Like his posturing, his art tends to the confrontational, awkward and defiant. It is much concerned with violence and sexual tension, and is unabashedly literary. "Existentialism is and was very important for me: Camus, Giacometti; I don't care how unfashionable it has all become, the making is still about that." Closer to home, the contemporaries who impressed him most were the painters Francis Bacon and R B Kitaj. With the latter he shares several character traits: pinning texts to the wall, professing to emphasise drawing, and hating art critics.

Leitmotifs, clearly of personal significance to the artist, recur through the exhibition. Scrawny Klimt-like squatting women with cascades of red hair are identified as Les Precieuses, an allusion, presumably, to Moliere's Sirens. The sculptural installation Important Mischief is actually represented at the Borges Centre in three separate versions, each a variant of a piece with the same name from 1976 (recently acquired by the Leeds City Art Gallery). One of them entailed hauling 16 sheets of cordon steel plate up many flights of stairs to the cultural centre, which is perched on the top floor of a downtown shopping mall. On top of these is sprawled a heap of rusting cogs and machine parts. To complete the scenario, a steam machine periodically belches out its acrid discharge - no doubt a stand-in for the artist himself.

He explains his habit of working in series in terms redolent of his existentialist credo: "Never being able to make the thing you are trying to make - the constant trying is what the making is about." But although, as he puts it, "one is aiming for clarity in the knowledge that it will never be there", he now expresses himself well satisfied with the latest version of Important Mischief - after 20 years of variation. In common with its 1970s forebear, it is dominated by an eerie blow-up photo of a menacing young man, unshaven and in a dishevelled anorak, lurking in an inner-city alleyway brandishing a baseball bat and sporting odd marks on his forehead. It looks like a clip from a Surrealist movie, but was in fact staged with a medical student friend posing in the street outside Naylor's Old Street studio.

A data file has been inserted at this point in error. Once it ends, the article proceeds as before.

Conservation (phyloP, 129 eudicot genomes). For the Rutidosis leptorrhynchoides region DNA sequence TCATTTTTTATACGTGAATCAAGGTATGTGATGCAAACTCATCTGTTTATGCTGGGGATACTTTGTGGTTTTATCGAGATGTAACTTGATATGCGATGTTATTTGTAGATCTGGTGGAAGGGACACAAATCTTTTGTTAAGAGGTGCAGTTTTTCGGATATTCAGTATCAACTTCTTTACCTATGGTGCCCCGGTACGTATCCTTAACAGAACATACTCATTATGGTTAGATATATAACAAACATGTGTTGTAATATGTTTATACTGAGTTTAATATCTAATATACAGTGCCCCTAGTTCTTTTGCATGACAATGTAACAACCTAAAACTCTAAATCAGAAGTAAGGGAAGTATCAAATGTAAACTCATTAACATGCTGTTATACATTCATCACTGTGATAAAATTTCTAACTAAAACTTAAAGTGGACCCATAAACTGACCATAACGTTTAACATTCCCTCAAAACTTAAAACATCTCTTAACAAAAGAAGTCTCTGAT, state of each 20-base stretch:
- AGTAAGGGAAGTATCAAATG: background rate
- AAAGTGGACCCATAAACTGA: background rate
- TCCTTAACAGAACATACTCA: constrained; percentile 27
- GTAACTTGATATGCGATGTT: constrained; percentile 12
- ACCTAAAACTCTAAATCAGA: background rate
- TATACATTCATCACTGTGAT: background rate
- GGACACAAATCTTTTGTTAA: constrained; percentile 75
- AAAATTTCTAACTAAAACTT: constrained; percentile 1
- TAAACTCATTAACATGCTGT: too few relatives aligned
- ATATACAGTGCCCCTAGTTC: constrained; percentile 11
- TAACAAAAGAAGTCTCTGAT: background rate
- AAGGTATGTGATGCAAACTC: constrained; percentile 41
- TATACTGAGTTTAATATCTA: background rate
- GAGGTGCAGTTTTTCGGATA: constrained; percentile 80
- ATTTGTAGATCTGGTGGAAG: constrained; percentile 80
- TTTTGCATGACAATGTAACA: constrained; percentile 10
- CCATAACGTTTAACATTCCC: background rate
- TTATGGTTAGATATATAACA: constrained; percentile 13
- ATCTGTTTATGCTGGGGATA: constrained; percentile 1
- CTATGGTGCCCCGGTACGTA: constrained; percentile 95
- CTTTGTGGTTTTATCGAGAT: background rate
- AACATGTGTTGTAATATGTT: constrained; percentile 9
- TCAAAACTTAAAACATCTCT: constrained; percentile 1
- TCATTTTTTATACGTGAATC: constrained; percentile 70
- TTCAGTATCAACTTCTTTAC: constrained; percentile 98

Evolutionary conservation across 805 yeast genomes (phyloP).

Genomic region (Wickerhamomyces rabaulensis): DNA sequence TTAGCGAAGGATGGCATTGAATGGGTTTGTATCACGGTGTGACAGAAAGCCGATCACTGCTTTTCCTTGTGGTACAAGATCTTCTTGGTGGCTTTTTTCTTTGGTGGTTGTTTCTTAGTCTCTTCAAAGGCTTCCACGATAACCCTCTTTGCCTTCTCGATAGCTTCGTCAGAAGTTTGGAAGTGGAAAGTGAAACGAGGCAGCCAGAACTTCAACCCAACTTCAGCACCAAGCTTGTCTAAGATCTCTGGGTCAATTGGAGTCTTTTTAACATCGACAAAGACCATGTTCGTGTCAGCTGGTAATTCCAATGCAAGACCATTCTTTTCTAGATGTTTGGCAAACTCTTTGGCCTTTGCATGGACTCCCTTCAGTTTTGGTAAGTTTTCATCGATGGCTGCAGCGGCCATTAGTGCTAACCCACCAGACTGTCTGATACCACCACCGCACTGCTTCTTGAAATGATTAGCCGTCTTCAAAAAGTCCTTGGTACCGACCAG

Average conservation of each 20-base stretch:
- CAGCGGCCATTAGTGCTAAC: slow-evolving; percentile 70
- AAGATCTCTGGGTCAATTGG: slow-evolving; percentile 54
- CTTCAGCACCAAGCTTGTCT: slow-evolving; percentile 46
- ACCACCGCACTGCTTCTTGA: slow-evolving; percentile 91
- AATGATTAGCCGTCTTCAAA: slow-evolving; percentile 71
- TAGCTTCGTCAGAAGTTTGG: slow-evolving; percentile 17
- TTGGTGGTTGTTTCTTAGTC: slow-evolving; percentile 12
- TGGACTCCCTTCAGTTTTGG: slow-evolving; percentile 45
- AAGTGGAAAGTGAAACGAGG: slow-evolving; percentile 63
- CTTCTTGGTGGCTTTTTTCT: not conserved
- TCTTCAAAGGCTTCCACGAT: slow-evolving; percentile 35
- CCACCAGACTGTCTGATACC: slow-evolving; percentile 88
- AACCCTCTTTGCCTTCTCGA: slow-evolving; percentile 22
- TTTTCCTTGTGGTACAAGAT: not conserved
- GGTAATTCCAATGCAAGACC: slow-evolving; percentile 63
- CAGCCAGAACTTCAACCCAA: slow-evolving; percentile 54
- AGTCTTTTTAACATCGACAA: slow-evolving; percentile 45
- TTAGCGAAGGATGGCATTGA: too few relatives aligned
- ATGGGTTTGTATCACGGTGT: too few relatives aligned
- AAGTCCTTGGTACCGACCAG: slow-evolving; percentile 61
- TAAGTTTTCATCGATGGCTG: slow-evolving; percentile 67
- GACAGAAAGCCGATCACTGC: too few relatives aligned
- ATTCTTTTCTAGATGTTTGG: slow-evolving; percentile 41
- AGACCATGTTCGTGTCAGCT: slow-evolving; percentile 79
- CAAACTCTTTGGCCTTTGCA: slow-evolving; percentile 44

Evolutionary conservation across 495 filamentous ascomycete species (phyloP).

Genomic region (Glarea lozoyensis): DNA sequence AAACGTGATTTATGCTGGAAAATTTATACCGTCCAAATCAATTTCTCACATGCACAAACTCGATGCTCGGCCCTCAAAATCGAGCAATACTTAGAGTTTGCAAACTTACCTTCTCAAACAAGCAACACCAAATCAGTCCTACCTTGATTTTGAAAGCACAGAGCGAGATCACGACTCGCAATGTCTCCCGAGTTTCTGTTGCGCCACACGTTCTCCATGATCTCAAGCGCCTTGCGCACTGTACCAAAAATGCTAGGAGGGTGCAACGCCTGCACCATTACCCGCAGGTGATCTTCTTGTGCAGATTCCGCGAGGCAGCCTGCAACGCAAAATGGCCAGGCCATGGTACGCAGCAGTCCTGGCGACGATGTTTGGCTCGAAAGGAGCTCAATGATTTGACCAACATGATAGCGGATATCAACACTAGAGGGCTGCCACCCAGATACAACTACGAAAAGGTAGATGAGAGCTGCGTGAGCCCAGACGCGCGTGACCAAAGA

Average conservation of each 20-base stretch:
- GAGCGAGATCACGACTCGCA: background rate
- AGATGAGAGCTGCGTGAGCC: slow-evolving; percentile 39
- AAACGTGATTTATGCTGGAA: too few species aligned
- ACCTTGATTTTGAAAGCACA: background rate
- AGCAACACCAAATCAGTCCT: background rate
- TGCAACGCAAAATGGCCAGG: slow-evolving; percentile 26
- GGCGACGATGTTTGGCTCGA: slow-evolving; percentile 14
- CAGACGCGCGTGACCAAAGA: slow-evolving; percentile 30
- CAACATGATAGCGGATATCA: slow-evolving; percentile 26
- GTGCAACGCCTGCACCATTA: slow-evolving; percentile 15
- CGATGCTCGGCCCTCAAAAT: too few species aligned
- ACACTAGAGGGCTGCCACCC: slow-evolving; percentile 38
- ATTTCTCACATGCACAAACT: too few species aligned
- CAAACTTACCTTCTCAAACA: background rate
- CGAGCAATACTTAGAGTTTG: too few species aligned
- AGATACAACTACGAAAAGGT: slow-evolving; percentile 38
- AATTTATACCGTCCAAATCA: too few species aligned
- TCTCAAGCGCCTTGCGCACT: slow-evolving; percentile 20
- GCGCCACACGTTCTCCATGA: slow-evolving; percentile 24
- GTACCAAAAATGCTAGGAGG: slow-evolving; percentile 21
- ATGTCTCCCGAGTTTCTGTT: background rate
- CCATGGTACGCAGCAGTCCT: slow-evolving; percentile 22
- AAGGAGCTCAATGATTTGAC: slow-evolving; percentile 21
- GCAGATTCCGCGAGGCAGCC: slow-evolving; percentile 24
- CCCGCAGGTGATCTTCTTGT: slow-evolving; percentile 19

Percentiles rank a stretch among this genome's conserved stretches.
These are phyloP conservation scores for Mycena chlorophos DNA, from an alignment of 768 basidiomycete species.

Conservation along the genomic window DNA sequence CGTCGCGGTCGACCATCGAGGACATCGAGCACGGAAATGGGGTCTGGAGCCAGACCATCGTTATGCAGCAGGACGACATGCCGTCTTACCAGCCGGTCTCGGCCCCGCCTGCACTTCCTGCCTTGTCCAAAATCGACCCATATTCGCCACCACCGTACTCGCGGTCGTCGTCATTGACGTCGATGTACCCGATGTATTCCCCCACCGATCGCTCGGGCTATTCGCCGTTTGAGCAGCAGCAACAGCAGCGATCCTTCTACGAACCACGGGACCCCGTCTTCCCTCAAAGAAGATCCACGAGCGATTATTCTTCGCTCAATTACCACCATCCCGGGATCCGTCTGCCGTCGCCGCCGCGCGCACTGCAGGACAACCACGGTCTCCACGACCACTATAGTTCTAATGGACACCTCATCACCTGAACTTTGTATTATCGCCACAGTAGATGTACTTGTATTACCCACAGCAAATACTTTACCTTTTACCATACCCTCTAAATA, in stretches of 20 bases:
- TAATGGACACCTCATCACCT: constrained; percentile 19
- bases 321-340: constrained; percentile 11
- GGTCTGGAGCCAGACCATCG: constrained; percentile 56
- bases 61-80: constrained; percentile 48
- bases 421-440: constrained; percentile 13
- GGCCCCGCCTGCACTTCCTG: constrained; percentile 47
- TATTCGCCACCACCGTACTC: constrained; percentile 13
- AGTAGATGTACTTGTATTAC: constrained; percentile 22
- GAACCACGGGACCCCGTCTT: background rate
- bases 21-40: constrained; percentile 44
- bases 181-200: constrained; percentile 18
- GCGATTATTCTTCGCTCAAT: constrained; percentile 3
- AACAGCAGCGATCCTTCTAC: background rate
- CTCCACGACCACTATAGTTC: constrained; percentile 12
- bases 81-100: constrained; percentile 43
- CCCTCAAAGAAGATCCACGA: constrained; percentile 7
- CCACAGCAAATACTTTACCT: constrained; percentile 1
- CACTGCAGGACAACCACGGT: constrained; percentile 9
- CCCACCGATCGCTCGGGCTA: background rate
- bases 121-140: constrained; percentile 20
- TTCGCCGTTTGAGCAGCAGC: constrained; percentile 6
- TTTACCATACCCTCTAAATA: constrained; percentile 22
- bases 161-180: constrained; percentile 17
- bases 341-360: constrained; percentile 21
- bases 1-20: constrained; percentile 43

While Naylor's early reputation rested on his sculpture - he was the influential head of sculpture at Hornsey School of Art in the 1970s, when Anish Kapoor was among his students - his most striking achievements are now a hybrid of sculpture and oil painting. Objects like a doll's-house staircase, or an ominous black cloth, protrude from the surface of his hefty triptychs. These are painted predominantly in at once exquisite and nauseating salmon pinks and flesh-tones. Violently agitated brush- strokes intimate body parts and sublime landscapes.

Disenchantment with England aside, Naylor's main reason for relocation was an enchantment with Argentina. He is about to marry his partner of long-standing, the psychologist Dr Liliana Maler, who is from Buenos Aires, and it has not hurt this working-class Yorkshireman's assimilation in Argentine "society" that he is a handicapped polo player. He likes the feeling of being "a bit of a pioneer out these parts", of being "part of the promotion of the resurgence of Argentina as a major Latin American country" since the restoration of democracy.

How does the Argentine art world react to him? Jorge Glusberg, director of the National Museum of Fine Arts, and the country's most influential critic, admires his art, but is nonplussed by his career move. "Everyone dreams of going to live in London or New York, and this crazy guy comes to live here," he jokes. Oscar Molina, visual arts director of the British Council in BA, perhaps aware that he is dealing with a tricky customer, says: "He's an Argentine artist now."